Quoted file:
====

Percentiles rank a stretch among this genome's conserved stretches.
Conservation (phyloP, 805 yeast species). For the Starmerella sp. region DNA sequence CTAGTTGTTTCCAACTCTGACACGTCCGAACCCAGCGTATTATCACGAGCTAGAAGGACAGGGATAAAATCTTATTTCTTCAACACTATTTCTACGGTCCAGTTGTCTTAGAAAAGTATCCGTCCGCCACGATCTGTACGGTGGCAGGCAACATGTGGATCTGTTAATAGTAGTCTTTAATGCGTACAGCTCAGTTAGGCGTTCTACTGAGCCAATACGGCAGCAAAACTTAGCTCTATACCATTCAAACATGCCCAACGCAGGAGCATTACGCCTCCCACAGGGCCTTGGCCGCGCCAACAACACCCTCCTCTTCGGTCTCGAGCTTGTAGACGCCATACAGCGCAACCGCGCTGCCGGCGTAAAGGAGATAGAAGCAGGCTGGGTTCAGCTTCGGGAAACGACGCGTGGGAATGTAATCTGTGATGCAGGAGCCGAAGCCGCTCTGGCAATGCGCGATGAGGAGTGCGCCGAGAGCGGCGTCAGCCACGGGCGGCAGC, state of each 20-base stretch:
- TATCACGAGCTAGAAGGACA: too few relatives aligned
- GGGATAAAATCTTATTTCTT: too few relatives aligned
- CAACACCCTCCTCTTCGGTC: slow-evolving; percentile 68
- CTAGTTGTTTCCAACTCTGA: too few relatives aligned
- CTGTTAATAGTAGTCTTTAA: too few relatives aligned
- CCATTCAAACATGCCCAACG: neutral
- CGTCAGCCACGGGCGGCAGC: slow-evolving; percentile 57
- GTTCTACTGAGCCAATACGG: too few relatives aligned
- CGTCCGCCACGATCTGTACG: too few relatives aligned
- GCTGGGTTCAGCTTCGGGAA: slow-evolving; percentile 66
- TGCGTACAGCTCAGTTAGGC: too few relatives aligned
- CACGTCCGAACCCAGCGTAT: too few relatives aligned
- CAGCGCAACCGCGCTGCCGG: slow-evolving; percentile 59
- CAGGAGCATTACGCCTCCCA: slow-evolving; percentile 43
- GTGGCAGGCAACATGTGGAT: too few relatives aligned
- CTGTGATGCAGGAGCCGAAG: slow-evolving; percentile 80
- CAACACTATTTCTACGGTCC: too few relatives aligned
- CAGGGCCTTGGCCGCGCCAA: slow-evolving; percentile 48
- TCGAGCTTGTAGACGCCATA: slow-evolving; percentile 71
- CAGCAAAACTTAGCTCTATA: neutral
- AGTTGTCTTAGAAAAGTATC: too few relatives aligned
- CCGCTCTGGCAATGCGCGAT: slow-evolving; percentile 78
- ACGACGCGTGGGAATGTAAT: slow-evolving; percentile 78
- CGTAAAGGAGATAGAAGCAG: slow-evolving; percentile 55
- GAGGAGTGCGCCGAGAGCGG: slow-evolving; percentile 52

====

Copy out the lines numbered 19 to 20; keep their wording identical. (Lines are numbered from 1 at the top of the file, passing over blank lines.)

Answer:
- CAACACTATTTCTACGGTCC: too few relatives aligned
- CAGGGCCTTGGCCGCGCCAA: slow-evolving; percentile 48